Emma graduated from Harvard, where she worked with Jason Mitchell and Diana Tamir. After graduation, Emma worked as the lab manager in Jamil Zaki's Stanford Social Neuroscience Lab. Here at Dartmouth, Emma works with both Thalia Wheatley (primary advisor) and Luke Chang. Emma is personally and scientifically interested in figuring out what makes conversation "good." That is, what features of an individual, a dyad, and the conversation itself best predict when people feel connected to each other? Outside of the lab, Emma enjoys organized activities, organizing activities, and DiGiorno pizza.
Dae studies the cognitive mechanisms of social intelligence. He is a postdoctoral fellowship from The Neukom Institute for Computational Science and received his PhD from MIT. Human social cognition shows remarkable sophistication and flexibility, as well as dramatic errors and limitations. Dae’s research investigates how social cognition works, when it is effective, and what causes it to fail. He uses probabilistic programs to model how people reason about social situations, plan interactions, and interpret each others’ emotional expressions. His work aims to reverse-engineer the mechanisms of social cognition in computational terms that are useful both for understanding the human mind and for building machines with human-like emotional intelligence.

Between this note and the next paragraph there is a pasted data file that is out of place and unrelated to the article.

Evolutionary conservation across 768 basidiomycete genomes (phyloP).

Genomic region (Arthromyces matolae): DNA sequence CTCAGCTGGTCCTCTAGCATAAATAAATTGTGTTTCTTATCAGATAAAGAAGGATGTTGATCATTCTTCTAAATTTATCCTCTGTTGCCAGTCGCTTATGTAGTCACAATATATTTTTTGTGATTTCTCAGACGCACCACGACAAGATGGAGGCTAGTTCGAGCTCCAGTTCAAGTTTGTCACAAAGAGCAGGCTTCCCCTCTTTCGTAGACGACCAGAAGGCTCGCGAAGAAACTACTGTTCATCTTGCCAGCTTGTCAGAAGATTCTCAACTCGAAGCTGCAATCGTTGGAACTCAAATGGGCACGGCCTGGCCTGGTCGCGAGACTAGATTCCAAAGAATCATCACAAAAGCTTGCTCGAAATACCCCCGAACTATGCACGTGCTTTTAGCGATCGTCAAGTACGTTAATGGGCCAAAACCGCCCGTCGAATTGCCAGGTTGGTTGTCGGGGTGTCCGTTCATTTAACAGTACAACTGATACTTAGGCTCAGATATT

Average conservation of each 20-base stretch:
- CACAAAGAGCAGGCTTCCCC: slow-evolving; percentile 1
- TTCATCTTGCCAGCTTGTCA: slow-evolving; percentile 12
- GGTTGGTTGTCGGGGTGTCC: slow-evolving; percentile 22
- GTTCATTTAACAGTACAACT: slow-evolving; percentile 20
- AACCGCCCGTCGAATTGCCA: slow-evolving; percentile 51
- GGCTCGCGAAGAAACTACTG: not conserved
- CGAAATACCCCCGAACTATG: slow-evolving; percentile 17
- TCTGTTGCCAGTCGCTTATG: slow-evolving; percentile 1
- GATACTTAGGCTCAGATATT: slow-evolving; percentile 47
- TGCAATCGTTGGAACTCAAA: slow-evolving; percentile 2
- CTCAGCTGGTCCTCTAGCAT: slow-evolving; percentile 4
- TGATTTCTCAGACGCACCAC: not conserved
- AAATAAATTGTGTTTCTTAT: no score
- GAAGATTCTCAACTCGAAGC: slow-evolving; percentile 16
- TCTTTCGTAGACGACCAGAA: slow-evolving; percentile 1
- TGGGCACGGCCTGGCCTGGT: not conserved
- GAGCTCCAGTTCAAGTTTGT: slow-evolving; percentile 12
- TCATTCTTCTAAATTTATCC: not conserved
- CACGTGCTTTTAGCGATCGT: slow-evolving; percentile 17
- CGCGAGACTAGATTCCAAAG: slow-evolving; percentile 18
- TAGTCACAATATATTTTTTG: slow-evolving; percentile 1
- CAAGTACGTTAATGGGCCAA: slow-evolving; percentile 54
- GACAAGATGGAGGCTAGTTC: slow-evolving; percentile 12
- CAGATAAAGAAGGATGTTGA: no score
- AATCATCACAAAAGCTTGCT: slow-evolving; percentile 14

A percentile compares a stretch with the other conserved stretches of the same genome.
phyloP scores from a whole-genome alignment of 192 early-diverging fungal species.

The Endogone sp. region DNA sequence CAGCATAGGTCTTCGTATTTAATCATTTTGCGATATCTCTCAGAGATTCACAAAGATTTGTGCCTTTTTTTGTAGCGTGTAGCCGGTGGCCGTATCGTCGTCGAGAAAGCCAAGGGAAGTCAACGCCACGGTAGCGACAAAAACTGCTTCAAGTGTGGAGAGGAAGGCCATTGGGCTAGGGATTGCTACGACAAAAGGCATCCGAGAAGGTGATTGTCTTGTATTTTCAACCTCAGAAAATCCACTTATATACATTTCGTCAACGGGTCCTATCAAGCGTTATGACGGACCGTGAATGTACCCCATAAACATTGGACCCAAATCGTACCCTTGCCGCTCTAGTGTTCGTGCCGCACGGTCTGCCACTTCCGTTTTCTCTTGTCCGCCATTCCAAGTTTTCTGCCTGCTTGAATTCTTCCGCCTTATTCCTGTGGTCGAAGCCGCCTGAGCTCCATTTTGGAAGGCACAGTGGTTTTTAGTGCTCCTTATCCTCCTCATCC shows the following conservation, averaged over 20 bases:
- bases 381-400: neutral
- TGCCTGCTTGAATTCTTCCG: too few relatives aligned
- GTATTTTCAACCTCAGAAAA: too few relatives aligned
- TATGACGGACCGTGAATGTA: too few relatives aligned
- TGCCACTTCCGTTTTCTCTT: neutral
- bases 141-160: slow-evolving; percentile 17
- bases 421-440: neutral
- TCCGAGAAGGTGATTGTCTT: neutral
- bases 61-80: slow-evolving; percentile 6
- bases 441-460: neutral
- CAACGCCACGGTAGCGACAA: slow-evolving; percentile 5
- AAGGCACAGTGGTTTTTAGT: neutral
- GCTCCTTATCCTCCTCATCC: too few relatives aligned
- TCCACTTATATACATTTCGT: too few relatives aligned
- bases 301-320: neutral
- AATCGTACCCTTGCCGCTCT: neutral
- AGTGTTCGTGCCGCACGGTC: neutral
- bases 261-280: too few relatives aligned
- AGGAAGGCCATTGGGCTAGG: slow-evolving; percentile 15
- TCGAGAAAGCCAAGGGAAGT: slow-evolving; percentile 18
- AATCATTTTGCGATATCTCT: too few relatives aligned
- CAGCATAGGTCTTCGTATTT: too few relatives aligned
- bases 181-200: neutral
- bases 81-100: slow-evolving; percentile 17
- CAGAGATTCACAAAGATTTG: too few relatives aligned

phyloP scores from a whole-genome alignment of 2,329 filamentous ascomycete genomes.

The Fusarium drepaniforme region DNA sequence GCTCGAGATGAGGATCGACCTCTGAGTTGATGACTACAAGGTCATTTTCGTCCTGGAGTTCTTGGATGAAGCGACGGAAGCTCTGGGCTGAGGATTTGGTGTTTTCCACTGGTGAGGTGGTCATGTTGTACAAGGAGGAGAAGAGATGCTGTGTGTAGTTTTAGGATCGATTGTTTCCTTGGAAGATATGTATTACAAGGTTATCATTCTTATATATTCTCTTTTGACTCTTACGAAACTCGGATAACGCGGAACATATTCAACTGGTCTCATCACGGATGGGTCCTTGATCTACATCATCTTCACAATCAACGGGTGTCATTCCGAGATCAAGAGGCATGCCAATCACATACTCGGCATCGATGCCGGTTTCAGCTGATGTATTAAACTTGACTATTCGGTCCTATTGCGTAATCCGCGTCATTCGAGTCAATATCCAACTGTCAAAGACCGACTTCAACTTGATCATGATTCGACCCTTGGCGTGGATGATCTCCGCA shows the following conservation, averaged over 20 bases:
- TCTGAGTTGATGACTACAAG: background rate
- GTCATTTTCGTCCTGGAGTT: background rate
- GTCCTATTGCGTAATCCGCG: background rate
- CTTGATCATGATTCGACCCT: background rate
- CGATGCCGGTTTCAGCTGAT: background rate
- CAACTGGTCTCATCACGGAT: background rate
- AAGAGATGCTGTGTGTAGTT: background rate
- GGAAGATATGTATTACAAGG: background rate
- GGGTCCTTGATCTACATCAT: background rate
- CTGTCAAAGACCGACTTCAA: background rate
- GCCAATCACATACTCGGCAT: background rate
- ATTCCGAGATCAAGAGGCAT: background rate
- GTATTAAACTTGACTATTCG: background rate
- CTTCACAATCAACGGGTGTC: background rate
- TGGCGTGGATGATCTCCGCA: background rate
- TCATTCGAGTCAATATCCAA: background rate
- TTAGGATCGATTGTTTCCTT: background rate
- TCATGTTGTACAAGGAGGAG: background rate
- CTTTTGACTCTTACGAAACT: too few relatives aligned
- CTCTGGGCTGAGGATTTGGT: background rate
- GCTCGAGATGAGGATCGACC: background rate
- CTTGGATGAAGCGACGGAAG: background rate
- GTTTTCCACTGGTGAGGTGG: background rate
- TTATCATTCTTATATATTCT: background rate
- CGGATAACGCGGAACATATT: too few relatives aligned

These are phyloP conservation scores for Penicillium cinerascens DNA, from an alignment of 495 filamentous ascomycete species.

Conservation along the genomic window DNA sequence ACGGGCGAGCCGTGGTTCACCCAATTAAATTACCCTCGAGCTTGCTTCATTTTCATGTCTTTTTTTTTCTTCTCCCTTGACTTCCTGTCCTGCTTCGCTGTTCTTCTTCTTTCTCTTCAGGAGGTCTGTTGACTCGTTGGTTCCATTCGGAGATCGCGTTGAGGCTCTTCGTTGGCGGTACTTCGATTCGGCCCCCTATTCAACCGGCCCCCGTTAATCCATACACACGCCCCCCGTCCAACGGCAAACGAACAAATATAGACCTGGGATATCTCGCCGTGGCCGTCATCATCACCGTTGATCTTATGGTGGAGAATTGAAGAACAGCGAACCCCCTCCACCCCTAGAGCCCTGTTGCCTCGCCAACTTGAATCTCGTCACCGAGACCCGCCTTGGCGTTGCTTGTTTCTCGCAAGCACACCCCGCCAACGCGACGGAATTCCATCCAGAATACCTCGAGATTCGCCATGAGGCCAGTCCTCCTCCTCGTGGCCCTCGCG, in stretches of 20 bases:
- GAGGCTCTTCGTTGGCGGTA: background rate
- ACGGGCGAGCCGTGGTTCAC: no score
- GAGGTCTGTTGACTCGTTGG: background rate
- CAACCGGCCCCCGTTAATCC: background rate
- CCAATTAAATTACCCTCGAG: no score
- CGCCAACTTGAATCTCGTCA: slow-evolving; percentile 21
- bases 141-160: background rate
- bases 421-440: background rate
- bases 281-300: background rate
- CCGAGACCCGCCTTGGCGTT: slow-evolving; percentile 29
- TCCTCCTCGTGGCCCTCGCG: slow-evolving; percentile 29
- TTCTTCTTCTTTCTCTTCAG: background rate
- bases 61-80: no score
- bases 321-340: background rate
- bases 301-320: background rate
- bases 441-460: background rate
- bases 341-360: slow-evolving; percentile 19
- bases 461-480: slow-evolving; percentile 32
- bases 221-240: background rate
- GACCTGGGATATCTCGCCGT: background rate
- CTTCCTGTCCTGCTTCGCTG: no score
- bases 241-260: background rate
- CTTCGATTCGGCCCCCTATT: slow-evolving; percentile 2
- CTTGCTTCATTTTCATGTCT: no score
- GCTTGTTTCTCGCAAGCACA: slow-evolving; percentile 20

Nir received his Ph.D. from Columbia University where he worked with Kevin Ochsner. Beforehand he was a lab manger in Rebecca Saxe’s lab at MIT. His research focuses on affective processes and the role that they play in social cognition. When not in the lab he is most likely to be found in the kitchen, running, or enjoying seasonal outdoor activity with his family.